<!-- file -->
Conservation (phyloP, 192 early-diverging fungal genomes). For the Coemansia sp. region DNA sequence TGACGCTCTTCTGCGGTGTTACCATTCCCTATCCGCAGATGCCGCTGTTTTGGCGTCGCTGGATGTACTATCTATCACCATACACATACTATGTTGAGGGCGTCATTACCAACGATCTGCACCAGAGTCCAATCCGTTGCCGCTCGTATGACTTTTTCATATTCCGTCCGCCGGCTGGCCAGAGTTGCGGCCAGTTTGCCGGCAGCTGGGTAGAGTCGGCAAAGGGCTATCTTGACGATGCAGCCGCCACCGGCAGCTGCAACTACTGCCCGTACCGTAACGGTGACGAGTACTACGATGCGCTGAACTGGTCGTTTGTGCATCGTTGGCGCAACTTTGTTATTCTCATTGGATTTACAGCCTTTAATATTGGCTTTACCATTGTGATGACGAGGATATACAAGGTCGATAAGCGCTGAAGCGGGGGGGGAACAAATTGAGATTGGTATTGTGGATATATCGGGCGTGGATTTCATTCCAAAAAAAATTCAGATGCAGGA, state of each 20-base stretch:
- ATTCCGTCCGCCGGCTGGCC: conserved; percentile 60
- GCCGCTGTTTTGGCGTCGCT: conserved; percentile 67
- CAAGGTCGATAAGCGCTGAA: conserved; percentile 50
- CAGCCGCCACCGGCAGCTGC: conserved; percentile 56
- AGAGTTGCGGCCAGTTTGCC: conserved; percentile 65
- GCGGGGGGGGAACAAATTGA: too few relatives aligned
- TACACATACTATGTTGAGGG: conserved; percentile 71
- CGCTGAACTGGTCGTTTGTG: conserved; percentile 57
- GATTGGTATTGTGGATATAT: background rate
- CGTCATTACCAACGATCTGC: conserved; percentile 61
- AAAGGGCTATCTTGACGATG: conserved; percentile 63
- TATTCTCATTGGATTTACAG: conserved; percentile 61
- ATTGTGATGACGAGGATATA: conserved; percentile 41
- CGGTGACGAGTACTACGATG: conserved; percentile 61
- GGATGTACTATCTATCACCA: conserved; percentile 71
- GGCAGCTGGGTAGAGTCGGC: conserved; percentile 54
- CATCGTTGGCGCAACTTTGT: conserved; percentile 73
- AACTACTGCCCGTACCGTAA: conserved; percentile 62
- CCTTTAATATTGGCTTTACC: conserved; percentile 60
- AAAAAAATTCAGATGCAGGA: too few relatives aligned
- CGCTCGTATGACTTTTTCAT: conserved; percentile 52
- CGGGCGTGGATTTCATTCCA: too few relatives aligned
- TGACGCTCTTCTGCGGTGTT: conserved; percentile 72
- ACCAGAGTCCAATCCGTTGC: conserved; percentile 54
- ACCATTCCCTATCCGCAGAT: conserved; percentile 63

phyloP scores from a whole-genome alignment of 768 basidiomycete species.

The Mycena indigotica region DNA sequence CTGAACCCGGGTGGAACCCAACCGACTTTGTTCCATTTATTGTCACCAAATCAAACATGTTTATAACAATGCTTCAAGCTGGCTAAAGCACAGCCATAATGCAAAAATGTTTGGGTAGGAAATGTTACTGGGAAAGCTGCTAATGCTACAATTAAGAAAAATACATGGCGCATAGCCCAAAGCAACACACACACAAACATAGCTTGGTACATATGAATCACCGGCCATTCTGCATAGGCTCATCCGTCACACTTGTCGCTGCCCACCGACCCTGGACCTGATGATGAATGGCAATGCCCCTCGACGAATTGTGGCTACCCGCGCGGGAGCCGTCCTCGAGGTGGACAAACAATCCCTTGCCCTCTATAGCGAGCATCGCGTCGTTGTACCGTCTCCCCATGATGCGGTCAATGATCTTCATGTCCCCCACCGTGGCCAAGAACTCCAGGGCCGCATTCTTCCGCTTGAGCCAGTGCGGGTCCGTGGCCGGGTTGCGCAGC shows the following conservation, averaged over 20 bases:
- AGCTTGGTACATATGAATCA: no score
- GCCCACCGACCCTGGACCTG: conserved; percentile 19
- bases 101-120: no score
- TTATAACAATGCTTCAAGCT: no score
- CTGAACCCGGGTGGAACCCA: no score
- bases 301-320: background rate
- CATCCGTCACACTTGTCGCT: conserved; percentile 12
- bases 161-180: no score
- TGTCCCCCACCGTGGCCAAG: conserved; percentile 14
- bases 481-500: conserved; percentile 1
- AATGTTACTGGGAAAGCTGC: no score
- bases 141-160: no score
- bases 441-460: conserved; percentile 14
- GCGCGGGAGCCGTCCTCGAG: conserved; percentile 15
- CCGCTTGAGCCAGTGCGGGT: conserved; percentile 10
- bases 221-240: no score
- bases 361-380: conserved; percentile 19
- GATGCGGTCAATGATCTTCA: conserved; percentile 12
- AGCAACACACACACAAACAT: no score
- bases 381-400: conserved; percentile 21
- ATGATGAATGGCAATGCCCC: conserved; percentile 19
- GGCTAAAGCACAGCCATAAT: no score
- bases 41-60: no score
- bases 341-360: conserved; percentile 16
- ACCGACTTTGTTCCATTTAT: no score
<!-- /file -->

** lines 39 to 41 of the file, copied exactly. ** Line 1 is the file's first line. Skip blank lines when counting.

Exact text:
- AATGTTACTGGGAAAGCTGC: no score
- bases 141-160: no score
- bases 441-460: conserved; percentile 14